One win in eight matches.
That is Kelantan coach Azraai Khor Abdullah's dreadful record against the LionsXII, over three seasons with three clubs - Negeri Sembilan, Perak and T-Team - from 2012 to 2014.
The solitary victory under his belt against the LionsXII came in a 1-0 Malaysia Cup triumph in 2013.
Tomorrow, the 62-year-old will take on the LionsXII for the ninth time with a fourth club, Kelantan, in the final of the Malaysian FA Cup at the Bukit Jalil Stadium in Kuala Lumpur.
When asked about if his poor record will have any bearing on the result of the final, Azraai said curtly: "I won't lie to you. I don't like that record one bit. I don't really want to talk about it, actually.
"But I'll tell you one thing. When my boys get out at Bukit Jalil, that's all going to change. Nothing is certain in a one-off game like this, and it suits us.
"After tomorrow, it's not going to be 'just one win against the LionsXII' any more. It'll be two wins."
Azraai's confidence stems from the trump card up his sleeve - the battering ram of a striker in Iwuji Amamchi.
The 1.86-metre tall Nigerian arrived only last month, but he has made an immediate impact.
It is not difficult to see how his dribbling technique and ability to shoot with both feet have distinguished him from the rest of the big African imports among the Malaysian teams.
Amamchi's brace in the Red Warriors' 3-1 semi-final, second-leg victory over Pahang last Saturday bore testament to that.
For his first goal, he burst past a defender to slam home with his right foot.
His second was another beauty as he dribbled through the Pahang defence before rifling the ball in with his left.
Azraai made no secret of his game plan to use the burly forward to torment the LionsXII's defence tomorrow.
"We knew what kind of striker we were getting when we made a move for him. He has been huge for us. You could see how good he was last week," said Azraai.
"With a player like him, you know he'll get you the goals. He's got pace, power, body strength and an incredible build to go with all that."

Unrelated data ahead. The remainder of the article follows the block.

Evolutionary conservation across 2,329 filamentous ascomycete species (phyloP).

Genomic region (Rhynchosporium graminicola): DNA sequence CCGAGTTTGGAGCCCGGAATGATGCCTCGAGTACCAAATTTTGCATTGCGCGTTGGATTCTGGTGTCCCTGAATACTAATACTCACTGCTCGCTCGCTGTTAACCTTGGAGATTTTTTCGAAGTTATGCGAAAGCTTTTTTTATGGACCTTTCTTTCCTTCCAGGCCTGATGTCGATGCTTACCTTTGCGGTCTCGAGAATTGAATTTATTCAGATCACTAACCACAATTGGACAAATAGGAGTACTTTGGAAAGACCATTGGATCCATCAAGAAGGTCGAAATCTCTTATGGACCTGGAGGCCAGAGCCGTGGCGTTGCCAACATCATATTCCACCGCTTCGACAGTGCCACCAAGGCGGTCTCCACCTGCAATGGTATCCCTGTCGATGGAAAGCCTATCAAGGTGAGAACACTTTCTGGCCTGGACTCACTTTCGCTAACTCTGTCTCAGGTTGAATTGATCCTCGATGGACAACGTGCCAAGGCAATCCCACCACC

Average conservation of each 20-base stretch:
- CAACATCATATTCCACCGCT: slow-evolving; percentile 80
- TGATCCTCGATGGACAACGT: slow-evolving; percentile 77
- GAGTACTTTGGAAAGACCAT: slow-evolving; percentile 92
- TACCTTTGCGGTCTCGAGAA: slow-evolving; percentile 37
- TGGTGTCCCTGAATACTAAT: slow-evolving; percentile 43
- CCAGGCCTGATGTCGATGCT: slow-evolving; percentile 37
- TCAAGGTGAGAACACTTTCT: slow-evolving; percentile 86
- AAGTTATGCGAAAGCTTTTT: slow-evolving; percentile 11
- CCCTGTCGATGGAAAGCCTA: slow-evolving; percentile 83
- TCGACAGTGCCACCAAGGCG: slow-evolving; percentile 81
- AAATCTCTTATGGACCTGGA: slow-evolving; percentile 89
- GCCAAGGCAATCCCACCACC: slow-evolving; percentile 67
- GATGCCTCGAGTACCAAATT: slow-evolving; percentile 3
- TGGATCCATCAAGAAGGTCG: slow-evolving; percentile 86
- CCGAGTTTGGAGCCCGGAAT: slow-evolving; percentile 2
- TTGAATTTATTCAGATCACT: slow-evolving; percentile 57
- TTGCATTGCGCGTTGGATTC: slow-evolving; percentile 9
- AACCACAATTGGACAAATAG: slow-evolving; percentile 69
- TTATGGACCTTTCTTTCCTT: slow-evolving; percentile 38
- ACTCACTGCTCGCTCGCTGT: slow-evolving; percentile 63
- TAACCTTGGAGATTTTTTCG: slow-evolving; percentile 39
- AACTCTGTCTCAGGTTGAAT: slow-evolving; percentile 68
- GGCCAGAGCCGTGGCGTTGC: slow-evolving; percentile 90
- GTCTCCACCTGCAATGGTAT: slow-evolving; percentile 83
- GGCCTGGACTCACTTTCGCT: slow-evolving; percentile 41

Kelantan beat Sarawak 2-1 in the first round, before edging past second-tier Kuala Lumpur 1-0 in the next.
They cruised past Sime Darby 4-1 on aggregate in the quarter-finals, then came the Amamchi show in the second leg of the semi-final, where his brace helped Kelantan overcome a 1-0 first-leg deficit to qualify 3-2 on aggregate for the final.
The Red Warriors will start the match as the favourites since the majority of the 87,411-seater stadium will be filled with Malaysian fans.
But Azraai warns against complacency and is expecting a tough battle against Fandi Ahmad's men.
"I have huge respect for Fandi as a coach and for the LionsXII," he said. "You can ask me what I think are the LionsXII's weaknesses but, honestly, I can't find one.
"They are a good unit, they are good players. They wouldn't be in the final if they weren't.
"All we have to do is to remain tight, hold our line, don't let their wingers cut in and I think we'll be fine.
"In a match like this, in a neutral venue, there will be no such thing as advantage, despite us being Malaysians.
"I'm sure our fans will be louder than the Singaporeans, but the match isn't decided in the stands. It's decided down on the pitch." Unknown to many, Azraai is nicknamed "The Pink Man" for his penchant for the colour.
Wearing an unconventional combination of a pink shirt and black pants on the touchline, he led Kedah to the domestic Treble (Malaysian Super League, Malaysia Cup and the Malaysian FA Cup) in 2007 and 2008.
In 2011, he also won the Malaysia Cup with unfancied Negeri.
With huge support, an attacking threat in Amamchi and a lucky pink charm, no wonder he believes he can get win No. 2 against the LionsXII.
This article was first published on May 22, 2015.
Get The New Paper for more stories.